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### l_WhiteEagle_l's blog

By l_WhiteEagle_l, history, 13 months ago, I have some reasons for that, if you have any doubts please comment below.

Firstly, you can't be sure whether your current solution is correct or not. I mean, how can you know if a solution with AC probability of 0.12345.... is going to pass? How to know if that's the intended solution? And even after getting AC you'd still be worried that your solution might get FST, and the probability was not the "intended" one.

Secondly, it does not measure the skill of an individual properly. For example, a middle rated participant (CM, Expert) would like to make the probability of AC as high as possible(to avoid FST), they might think that current probability is not high enough. So they spend more time looking for better one. While some low rated participant(pupil, specialist), wouldn't care about probability that much, because they don't have much rating to lose if it FSTs. They could write some solution which "somehow" gets AC, while that middle rated is still looking for better probability. Note, that I'm not talking about high rated people(Master, GM, etc...), I mentioned middle and low rated ones only.  Comments (3)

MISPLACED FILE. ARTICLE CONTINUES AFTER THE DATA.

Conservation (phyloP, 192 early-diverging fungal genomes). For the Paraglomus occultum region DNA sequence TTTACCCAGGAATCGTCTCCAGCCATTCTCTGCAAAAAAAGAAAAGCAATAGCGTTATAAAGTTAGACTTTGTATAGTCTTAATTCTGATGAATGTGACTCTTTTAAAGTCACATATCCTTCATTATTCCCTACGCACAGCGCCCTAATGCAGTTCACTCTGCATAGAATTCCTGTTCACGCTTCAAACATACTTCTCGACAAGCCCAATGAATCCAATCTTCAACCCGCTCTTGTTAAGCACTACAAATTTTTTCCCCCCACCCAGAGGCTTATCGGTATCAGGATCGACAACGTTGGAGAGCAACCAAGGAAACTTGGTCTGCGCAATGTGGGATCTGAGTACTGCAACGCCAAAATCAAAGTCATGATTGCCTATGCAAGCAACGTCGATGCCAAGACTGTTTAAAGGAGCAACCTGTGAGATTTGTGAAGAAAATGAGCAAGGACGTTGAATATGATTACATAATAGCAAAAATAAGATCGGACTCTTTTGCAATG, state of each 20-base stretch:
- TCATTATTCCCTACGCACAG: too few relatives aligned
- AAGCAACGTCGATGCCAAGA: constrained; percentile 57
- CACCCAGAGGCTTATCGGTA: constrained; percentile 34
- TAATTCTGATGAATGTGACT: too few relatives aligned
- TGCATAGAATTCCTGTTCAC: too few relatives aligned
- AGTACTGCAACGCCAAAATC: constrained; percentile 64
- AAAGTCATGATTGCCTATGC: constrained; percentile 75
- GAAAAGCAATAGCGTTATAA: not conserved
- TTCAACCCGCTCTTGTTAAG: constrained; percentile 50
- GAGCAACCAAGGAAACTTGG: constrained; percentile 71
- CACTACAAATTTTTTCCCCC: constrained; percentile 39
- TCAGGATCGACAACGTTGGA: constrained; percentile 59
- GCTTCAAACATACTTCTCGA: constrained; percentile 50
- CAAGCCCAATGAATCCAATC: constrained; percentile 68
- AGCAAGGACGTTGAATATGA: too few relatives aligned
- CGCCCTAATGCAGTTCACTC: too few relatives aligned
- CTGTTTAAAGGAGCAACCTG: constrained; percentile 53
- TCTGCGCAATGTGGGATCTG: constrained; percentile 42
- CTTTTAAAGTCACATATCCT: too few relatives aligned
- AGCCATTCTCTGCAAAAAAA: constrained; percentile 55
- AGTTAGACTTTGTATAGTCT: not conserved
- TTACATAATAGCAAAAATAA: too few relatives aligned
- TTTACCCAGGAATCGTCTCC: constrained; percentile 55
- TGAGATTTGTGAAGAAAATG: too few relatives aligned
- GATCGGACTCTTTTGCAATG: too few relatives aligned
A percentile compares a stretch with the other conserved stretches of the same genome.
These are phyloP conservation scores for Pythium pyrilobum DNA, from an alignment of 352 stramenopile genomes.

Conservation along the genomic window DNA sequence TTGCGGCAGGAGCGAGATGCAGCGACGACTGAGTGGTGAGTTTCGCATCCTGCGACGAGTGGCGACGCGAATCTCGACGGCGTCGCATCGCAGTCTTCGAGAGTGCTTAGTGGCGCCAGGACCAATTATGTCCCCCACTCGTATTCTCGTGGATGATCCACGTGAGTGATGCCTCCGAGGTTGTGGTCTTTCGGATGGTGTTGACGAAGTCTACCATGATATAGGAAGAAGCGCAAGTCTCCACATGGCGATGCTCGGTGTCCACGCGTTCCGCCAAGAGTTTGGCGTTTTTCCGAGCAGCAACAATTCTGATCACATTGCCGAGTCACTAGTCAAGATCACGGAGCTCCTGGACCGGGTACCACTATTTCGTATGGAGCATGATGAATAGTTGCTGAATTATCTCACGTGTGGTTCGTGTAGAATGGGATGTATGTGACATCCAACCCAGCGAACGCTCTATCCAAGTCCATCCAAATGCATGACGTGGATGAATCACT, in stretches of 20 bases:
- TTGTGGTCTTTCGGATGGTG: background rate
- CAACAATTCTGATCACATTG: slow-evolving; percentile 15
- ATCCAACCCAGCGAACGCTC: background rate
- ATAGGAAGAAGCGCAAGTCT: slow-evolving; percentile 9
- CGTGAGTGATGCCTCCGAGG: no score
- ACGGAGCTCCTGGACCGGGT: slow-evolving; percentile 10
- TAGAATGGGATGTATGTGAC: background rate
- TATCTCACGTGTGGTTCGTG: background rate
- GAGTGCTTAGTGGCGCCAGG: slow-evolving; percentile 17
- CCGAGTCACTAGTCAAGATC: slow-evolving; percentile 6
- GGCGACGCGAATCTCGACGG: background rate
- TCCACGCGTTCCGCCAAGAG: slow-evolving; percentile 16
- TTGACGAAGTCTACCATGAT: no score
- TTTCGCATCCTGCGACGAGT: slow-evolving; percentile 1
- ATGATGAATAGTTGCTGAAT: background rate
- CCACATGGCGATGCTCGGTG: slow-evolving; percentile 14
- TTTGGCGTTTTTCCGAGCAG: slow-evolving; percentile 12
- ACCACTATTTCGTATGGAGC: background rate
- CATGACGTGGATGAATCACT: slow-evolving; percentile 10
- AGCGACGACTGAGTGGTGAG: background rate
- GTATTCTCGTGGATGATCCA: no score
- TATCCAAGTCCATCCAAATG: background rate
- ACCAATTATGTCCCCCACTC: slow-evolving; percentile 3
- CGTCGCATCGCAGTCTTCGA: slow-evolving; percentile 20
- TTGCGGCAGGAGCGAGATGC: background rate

» A problem where the probability of an expected solution passing is about $0.12345$ is definitely not a good one. But probability-based problems are not like that. The probabilities that the authors consider are much closer to $1$, most of the time the model solution has no more than $10^{-6}$ chance of failing; sometimes even better than that. For example, in yesterday's problem D, I am pretty sure that any reasonable implementation can process at least $100$ different prefixes of $s$ as the candidates for the answer. So, the probability of the model solution (and any its implementation) failing is about $2^{-100}$. Do we seriously need to consider this?